And it was a challenge. Personally, I felt a constant struggle between enjoying myself and this priviledge I have as a photographer to have such a gig. To be in literal paradise, with like minded individuals, the perfectly ripe fresh fruit at your fingertips, sun and beach and perfect sunsets every single night. Amazing yoga classes and guided meditation, and surfing lessons. But also recognizing and keeping up on the reality that was happening back home, in Italy, in China, all over the world. The guilt that I was not socially distancing, going about my day as business as usual, and knowing that I needed to change my behaviour and wasn’t at the moment. I felt scared for my return home traveling through crowded airports with tons of other travels coming from who knows where. We were prepared with hand sanitizer and sanitizing wipes, but the smallest slip and who knows what could happen?
On Friday morning, some of our last mornings before heading home early, a group of maybe 6 of us were doing quiet meditation on the beautiful sandy beach of Santa Teresa in a small (but not too small) circle. Maybe 5 minutes into our meditation, we were approached by a man yelling something like “Hey! Excuse me! Hey! English?” Since I meditate with my eyes closed, I wasn’t sure who he was addressing at first. Upon opening my eyes, he was standing close, towering over our circle. He started screaming at us for being on the beach, for being disrespectful, young and uniformed, and for not being 2 meters apart and how we were the problem. And then he left. It was jarring to say the least. Jarring since we were deep in meditation, jarring since the experience was so real, jarring in his condescendence. I understand. Maybe he has someone back home (he was French) who has died or has been seriously affected by this virus. Maybe he was right; weren’t on top of each other, but we were maybe only 4ft apart from each other. But it was real. And yes, this whole situation is real and scary. But it also made me think that you don’t know someone’s situation or why they are acting the way they were. He obviously didn’t know the group of us had been with each other for almost a week, and if one of us had the virus, chances are we all have it. He probably saw us at gringo spring breakers, just living it up, saying “fuck you” to it all. Anyways, I practiced some loving kindness towards him after he left and we resumed meditation. A lesson to always be kind to others and not assume things. You never really know what another person is going through or where they have been. So let’s just try to be gentle and come from a place of non-judgment and compassion, ok?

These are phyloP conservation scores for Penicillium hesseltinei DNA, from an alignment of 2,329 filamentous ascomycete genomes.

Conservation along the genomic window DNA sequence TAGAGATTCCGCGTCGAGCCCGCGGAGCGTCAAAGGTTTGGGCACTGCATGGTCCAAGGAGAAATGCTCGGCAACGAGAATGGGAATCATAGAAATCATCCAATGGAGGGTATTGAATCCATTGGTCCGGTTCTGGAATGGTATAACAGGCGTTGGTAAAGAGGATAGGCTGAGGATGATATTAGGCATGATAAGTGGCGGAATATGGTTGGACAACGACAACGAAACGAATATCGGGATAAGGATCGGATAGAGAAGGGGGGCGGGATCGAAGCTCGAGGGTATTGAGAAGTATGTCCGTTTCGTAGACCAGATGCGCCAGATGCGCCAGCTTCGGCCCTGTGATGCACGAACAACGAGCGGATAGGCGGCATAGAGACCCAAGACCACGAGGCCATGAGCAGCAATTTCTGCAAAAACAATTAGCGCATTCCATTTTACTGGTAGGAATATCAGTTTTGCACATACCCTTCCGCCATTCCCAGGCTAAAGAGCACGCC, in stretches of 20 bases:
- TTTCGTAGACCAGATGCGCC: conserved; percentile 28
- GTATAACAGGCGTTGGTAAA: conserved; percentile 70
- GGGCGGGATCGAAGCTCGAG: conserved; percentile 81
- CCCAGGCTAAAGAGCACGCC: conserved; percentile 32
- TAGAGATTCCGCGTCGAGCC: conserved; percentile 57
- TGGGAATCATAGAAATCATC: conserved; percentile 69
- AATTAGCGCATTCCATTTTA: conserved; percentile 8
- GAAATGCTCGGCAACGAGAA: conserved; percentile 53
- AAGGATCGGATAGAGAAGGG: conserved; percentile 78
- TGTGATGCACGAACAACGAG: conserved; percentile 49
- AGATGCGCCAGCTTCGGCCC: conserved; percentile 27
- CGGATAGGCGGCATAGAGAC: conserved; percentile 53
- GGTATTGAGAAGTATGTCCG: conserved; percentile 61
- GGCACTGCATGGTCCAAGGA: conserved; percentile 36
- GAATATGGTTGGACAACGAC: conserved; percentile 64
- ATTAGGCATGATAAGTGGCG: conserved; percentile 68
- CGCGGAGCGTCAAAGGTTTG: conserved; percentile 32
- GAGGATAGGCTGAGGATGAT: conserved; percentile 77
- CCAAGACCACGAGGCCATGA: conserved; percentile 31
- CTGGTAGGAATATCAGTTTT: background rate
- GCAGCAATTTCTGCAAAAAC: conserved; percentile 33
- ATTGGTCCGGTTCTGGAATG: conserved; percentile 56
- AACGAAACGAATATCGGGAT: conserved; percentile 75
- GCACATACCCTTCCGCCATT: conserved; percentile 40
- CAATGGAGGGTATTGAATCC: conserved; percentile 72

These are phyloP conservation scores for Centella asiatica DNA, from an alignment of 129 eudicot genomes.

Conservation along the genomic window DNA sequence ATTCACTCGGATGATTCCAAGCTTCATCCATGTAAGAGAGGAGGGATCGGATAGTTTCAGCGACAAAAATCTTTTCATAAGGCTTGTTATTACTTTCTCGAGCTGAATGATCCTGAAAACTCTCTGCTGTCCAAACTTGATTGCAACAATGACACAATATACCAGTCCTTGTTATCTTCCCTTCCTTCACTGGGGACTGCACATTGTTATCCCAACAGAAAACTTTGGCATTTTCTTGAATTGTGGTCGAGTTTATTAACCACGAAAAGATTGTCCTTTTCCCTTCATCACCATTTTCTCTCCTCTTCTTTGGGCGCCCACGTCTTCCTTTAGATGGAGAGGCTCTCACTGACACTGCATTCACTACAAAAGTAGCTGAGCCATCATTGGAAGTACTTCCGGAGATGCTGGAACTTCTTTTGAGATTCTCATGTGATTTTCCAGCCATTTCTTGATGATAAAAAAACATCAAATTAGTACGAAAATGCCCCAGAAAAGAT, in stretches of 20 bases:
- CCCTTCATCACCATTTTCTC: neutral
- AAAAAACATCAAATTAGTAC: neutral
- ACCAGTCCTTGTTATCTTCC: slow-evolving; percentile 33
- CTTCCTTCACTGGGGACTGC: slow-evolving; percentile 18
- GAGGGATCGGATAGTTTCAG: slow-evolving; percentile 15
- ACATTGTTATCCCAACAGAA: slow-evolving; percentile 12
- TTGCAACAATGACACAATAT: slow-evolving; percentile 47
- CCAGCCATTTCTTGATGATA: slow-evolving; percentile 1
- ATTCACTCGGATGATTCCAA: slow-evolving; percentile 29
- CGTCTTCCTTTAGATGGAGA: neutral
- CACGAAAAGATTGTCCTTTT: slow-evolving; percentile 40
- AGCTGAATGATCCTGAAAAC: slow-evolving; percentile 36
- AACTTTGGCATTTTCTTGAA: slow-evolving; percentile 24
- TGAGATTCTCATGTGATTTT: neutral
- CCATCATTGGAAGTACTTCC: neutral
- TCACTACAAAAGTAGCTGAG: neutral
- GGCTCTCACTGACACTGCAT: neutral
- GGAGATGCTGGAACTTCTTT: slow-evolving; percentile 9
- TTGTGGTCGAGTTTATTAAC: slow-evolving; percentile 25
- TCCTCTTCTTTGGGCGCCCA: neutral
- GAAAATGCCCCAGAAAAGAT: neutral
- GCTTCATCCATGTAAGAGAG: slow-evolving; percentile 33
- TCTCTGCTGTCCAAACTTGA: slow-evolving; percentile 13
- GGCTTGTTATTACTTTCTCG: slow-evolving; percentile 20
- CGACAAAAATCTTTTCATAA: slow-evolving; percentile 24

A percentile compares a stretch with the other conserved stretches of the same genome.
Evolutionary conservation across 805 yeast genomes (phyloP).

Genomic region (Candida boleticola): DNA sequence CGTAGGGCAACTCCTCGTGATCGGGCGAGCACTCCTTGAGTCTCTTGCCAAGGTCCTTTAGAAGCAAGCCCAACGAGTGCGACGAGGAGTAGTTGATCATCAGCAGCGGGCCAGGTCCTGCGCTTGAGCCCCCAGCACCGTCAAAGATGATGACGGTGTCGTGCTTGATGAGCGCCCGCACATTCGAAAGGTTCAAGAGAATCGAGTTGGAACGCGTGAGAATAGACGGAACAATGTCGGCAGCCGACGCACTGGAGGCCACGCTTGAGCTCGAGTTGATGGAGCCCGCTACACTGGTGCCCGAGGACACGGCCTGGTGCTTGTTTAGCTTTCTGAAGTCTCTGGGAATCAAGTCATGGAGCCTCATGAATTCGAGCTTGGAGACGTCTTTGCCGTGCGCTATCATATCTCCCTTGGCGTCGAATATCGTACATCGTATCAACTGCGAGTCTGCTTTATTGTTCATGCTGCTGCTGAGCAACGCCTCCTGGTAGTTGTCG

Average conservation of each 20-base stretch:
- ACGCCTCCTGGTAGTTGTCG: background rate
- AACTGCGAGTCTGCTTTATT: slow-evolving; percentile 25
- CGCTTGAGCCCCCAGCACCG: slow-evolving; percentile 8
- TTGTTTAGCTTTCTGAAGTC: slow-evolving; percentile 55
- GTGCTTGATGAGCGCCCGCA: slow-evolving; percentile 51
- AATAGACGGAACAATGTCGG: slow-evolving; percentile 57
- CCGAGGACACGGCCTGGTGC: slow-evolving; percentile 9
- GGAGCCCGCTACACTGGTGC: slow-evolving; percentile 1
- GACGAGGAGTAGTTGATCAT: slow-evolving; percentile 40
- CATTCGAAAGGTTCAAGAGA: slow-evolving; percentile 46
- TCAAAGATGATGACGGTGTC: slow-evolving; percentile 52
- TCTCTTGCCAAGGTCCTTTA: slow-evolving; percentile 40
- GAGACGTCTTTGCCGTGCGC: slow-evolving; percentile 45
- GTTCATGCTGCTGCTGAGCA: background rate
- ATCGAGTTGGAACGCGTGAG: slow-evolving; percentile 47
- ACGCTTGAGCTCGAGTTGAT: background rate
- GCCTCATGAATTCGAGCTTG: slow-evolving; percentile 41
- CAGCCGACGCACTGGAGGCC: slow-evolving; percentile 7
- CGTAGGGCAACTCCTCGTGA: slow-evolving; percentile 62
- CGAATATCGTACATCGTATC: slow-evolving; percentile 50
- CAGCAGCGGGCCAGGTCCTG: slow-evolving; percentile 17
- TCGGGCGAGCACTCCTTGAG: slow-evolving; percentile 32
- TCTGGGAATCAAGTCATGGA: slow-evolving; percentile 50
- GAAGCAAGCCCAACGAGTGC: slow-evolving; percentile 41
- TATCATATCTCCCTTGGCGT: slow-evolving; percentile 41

Even with all that, we enjoyed the trip as much as we could. I met a ton of new people, some of whom I had only seen in classes, and we helped and supported each other through all of this craziness. The “mock” class we had prepared for yoga pose photos never came to fruition with all the distraction of the virus, but I was able to photograph the trip as a whole, from my perspective. I didn’t include (or to be honest shoot much) evidence of the virus as it didn’t seem people were too concerned. Pura Vida, the pure life, is their motto, and it isn’t wrong. But the reality of what is going on is serious, and it can be controlled, but we need to just hunker down and stay inside for a little bit. We live in this amazing time with all of this incredible technology where we are so easily able to be connected with each other. I’m sure I won’t forget what was going on when I was in Costa Rica in March of 2020.